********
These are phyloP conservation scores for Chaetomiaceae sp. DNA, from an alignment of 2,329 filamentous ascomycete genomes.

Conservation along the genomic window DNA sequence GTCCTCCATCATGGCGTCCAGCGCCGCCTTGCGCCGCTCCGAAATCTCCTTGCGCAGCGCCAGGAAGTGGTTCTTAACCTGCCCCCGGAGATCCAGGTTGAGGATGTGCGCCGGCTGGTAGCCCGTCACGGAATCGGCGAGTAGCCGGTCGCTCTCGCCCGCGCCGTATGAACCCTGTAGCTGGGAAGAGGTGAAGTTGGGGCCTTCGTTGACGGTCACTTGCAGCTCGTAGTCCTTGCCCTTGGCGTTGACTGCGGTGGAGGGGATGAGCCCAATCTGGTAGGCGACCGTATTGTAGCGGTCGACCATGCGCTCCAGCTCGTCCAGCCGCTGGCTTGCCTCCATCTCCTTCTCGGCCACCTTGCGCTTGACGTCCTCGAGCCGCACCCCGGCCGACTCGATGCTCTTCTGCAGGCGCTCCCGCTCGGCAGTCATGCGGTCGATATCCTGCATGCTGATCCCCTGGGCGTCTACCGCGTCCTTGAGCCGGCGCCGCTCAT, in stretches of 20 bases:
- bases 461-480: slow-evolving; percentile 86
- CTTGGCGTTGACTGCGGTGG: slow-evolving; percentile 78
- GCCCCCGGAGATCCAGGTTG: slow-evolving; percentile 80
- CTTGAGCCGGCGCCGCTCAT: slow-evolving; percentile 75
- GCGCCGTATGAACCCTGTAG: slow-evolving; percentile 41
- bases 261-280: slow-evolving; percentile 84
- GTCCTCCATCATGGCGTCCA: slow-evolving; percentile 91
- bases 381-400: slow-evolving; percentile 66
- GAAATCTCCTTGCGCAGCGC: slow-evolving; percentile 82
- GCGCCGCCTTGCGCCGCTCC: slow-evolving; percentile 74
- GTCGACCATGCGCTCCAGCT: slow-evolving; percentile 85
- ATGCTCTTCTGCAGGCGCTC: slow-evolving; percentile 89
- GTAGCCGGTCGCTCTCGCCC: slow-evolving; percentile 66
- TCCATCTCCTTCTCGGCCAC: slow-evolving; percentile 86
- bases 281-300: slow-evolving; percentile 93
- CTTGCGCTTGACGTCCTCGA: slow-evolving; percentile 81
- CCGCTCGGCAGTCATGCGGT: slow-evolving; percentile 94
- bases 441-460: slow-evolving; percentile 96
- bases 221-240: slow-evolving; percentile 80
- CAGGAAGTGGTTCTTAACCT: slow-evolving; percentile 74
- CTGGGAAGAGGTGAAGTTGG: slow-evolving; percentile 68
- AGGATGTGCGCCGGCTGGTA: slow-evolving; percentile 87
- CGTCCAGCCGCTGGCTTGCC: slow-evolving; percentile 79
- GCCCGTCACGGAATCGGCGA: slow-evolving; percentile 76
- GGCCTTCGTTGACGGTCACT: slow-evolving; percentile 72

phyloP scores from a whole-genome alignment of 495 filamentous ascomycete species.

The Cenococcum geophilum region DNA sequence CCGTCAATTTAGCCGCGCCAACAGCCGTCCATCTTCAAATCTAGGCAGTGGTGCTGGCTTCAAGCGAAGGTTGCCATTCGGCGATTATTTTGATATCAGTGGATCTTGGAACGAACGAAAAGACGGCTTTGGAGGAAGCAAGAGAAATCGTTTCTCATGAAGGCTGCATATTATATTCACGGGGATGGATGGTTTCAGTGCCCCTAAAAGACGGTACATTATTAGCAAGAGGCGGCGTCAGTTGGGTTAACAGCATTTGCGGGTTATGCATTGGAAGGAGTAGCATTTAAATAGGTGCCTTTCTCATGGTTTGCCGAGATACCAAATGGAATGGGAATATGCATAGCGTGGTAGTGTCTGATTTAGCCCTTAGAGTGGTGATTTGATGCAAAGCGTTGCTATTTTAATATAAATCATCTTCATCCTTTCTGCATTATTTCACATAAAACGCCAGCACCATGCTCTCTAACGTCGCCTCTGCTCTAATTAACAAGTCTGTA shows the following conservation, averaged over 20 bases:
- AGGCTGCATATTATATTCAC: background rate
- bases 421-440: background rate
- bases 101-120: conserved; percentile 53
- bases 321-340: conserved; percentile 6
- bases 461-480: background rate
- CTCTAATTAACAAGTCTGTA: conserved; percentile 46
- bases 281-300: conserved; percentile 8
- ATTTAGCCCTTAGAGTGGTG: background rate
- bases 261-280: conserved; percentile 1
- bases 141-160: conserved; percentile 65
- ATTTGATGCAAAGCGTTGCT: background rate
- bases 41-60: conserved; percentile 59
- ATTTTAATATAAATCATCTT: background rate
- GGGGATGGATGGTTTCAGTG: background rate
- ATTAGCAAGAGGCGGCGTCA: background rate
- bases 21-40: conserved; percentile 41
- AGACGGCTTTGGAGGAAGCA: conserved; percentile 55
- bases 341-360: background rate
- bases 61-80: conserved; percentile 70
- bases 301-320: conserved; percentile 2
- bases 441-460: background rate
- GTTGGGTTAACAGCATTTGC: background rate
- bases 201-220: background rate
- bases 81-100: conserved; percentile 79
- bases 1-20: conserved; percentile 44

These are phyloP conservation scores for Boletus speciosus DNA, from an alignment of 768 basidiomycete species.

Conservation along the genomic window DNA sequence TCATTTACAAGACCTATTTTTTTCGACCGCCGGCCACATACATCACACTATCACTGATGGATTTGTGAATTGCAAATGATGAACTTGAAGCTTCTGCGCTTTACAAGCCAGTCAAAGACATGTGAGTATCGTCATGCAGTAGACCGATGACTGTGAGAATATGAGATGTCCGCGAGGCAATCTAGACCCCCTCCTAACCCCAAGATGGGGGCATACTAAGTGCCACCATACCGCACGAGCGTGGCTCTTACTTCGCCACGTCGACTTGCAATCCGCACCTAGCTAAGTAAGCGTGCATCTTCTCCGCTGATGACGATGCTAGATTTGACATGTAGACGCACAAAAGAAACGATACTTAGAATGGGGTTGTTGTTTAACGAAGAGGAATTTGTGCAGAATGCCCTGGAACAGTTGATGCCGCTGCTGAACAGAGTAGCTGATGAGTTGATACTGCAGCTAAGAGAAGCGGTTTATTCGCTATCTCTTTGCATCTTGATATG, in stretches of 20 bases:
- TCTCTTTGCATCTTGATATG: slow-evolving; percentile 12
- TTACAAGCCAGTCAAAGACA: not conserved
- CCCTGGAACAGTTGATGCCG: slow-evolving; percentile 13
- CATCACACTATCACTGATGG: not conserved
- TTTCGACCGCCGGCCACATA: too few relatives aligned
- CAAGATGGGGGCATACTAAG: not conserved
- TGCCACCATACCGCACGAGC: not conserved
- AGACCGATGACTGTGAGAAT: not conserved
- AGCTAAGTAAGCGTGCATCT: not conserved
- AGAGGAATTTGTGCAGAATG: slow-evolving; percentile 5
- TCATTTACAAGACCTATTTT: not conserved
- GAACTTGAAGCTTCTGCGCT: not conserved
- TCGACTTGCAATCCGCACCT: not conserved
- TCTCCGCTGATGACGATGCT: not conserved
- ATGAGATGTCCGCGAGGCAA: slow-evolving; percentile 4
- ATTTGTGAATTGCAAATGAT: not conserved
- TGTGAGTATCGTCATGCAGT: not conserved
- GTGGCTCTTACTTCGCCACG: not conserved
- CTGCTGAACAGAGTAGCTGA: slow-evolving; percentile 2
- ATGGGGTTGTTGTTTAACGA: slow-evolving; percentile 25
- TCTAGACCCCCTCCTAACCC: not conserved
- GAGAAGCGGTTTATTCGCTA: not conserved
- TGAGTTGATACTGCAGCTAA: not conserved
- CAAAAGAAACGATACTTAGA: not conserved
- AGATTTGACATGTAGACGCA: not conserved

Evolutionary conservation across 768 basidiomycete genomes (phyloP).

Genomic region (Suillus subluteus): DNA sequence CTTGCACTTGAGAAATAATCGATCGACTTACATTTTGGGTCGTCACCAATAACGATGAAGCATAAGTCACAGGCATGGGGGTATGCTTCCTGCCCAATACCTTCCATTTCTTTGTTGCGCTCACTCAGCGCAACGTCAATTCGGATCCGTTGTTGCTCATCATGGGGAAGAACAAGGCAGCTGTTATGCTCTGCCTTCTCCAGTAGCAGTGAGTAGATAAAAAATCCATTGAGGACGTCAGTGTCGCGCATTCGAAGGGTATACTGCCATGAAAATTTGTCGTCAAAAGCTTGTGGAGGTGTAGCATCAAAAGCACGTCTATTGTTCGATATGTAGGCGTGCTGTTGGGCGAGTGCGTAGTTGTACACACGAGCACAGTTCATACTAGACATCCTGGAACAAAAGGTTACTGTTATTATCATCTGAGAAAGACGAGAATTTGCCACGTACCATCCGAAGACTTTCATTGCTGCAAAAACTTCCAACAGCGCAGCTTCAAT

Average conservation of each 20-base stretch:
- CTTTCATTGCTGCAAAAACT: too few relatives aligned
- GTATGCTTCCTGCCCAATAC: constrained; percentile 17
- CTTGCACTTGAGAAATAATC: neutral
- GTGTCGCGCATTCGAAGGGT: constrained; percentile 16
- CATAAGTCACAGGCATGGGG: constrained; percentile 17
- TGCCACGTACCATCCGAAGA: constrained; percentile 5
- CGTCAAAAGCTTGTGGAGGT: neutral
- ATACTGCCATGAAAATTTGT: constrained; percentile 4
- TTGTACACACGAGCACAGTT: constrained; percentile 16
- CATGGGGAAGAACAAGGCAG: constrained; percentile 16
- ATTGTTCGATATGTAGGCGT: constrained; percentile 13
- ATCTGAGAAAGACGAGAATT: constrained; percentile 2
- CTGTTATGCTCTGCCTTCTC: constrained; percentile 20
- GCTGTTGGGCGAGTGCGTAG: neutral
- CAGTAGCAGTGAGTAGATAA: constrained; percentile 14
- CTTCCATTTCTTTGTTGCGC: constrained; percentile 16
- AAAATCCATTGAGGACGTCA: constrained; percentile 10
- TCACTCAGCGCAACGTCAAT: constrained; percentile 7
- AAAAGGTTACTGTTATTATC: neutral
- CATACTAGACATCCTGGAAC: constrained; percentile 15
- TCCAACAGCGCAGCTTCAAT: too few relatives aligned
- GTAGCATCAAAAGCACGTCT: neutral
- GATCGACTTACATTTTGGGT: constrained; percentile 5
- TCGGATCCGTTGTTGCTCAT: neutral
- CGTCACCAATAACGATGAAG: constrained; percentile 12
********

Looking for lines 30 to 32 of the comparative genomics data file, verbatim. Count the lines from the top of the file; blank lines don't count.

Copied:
- AGGCTGCATATTATATTCAC: background rate
- bases 421-440: background rate
- bases 101-120: conserved; percentile 53